Quote Originally Posted by MikeEdgerton View Post
    In any historical context there are assumptions made about factories, how much product was produced and by whom. Hubert's book clarified a whole lot of misinformation that many of us had acquired along the way and assumed was true. For one thing Lyon and Healy manufactured more than was previously thought. Most of us old people in this world of musical instruments have been learning things the hard way for a long time.
    Actually, L&H boasted in their catalogs that they manufactured over 100,000 instruments per year which seemed way high to most of us these days. I think Hubert gave us some more realistic numbers.
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  23. #68

    Default Re: Who was the first American mandolin manufacturer?

    Quote Originally Posted by Jacqke View Post
    Thank you for posting that. I added a paragraph from it to the Wikipedia article https://en.wikipedia.org/wiki/Mandol...usic_virtuosos
    Thanks Jacqke!

    Quote Originally Posted by Jim Garber View Post
    I couldn't find your addition anywhere on that Wikipedia page. Give us a clue.
    For stuff like that, you can usually find the part you want in about two seconds by using a very handy but sorta not-too-well-known browser feature called "Find in page" or "Find".

    In this case, I had my browser search that Wikipedia page for the word "bohmann" (not case-sensitive) and the browser automatically scrolled to the first instance of that word, which in this case (at the time of this writing, anyway) turns out to be the paragraph being discussed.

    These days I'm familiar with only two OS's - Windows and Android - so FWIW here is how that procedure works in those.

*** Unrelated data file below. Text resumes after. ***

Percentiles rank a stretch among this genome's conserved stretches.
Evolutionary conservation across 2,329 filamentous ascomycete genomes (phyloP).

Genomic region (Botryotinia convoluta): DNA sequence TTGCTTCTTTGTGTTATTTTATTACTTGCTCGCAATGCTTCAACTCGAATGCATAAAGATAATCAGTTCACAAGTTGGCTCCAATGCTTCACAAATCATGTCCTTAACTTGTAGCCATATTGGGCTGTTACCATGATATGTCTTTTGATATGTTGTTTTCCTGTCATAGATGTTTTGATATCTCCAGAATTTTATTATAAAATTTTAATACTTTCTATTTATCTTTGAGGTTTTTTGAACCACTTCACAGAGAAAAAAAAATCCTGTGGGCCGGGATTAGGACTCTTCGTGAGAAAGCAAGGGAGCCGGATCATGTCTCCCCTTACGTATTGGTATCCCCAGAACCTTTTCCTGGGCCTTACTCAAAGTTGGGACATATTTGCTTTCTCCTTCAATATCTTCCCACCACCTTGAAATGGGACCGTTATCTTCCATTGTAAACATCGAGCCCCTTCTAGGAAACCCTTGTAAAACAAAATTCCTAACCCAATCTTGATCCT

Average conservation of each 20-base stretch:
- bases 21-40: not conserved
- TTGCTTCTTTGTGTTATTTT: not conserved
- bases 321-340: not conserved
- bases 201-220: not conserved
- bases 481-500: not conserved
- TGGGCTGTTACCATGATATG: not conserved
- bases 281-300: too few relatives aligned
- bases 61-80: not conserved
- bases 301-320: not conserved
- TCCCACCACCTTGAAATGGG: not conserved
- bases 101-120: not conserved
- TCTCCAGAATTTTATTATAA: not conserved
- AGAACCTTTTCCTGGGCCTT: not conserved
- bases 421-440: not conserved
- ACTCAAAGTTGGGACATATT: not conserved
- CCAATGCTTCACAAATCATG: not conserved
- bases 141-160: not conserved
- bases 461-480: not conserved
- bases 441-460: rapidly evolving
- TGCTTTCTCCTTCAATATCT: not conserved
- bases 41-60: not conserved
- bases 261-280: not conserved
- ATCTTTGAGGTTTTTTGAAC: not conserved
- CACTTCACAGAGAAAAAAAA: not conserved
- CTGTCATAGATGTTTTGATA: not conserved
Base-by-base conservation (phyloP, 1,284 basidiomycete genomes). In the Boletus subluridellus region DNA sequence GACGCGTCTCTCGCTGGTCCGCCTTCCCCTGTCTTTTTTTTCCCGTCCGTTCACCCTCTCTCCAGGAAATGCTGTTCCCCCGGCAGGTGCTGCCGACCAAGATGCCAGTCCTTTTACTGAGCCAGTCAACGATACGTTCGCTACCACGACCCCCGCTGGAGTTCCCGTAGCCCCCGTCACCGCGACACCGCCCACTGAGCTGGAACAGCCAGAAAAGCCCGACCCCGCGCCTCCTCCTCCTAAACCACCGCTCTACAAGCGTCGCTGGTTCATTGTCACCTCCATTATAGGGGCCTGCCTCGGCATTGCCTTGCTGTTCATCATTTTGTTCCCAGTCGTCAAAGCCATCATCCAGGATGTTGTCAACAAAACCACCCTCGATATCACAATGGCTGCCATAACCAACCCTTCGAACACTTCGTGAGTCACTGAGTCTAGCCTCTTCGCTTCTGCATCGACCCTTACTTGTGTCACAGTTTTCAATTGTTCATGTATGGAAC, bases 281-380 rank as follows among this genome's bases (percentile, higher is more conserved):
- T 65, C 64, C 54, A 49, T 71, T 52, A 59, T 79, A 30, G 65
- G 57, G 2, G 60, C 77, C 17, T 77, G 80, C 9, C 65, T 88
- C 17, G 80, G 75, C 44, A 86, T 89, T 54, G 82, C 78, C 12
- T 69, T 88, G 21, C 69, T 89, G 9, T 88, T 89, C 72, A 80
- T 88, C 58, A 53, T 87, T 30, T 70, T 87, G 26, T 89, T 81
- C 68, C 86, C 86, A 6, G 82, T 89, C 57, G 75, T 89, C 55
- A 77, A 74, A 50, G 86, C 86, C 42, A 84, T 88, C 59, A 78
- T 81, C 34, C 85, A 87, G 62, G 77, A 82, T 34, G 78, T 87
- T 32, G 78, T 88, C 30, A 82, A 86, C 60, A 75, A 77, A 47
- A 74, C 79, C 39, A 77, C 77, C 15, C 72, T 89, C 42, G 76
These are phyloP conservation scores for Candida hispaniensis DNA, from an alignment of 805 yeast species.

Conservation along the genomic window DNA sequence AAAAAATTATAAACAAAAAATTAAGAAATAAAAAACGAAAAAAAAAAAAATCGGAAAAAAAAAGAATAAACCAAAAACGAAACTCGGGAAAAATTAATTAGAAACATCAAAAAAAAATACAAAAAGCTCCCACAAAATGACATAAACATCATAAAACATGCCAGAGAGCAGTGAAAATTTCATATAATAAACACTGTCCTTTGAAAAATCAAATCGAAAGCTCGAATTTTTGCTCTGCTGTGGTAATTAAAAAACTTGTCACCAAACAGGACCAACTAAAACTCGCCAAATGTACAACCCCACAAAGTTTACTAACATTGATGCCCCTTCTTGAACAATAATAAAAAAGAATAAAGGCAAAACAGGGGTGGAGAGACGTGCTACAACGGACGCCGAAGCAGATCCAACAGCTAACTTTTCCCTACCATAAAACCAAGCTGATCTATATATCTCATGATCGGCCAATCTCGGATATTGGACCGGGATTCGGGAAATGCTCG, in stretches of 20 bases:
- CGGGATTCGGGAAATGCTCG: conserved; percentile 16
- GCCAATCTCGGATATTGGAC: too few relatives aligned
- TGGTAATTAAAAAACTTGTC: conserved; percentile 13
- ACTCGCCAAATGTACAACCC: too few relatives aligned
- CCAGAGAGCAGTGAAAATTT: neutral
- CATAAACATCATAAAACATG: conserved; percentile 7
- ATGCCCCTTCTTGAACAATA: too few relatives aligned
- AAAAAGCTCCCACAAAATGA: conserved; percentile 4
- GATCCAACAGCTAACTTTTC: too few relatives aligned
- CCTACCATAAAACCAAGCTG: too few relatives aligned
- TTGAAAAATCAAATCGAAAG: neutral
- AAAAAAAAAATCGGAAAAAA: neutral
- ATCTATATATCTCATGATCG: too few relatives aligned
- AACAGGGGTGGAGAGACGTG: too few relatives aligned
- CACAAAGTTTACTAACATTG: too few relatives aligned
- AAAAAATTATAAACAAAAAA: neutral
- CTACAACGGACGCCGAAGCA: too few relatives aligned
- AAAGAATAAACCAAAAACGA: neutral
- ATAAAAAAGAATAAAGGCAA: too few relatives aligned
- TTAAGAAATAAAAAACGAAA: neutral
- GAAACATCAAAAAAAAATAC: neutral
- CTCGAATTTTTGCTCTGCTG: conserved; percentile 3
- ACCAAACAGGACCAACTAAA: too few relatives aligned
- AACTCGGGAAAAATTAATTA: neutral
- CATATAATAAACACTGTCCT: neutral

1. On a Windows PC with Chrome browser:

    1. Press Ctrl+F (simultaneously press the "Control" key and the "f" key). Or, alternatively, if for some reason you're not into keyboard shortcuts, you can click on the 3 little dots near the browser window's upper right corner, and then (in the drop-down menu) click where it says "Find...".

    2. In the resulting search box, type "bohmann" (without the quotes). The page automatically scrolls to the first instance of that word on that page. (In cases where there is more than one instance of the desired word on a page, you can either keep pressing the "Enter" key, or alternatively click on the little up/down arrows in the search box, to cycle through all the instances of the word on that page.)

    Windows screenshot of what it looked like after I did the Ctrl+F and typed the word "bohmann" into the little box - I added the pink circles for clarity for purposes of this post, but the browser automatically added the colored highlight onto the searched-for word:

    Click image for larger version. 

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    2. Android phone with Chrome browser, has a very similar page-search procedure:

    1. Tap the three little dots in upper right corner of phone browser window.

    2. Tap "Find in page".

    3. In the resulting search box, type "bohmann" (without the quotes). The page automatically scrolls to the first instance of that word on that page. If there had been more than one instance of that word, you could have tapped the little up/down arrows in the search box to find the other places on the page where that word occurred.

    Android screenshot #1, shows what it looked like after I tapped the three little dots in the corner, this is where I then needed to tap where it says "Find in page":

    Click image for larger version. 

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    Android screenshot #2, this is how it looked after I tapped "Find in page" and then typed the word "bohmann" into the little box:

    Click image for larger version. 

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    ------------
    I have no clue about other browsers or OS's nowadays (I'm not as much of a tech-gadget person as I used to be), but one would hope that they probably have somewhat similar search-in-page functionality.

  24. #69

    Default Re: Who was the first American mandolin manufacturer?

    Quote Originally Posted by Jim Garber View Post
    Actually, L&H boasted in their catalogs that they manufactured over 100,000 instruments per year which seemed way high to most of us these days. I think Hubert gave us some more realistic numbers.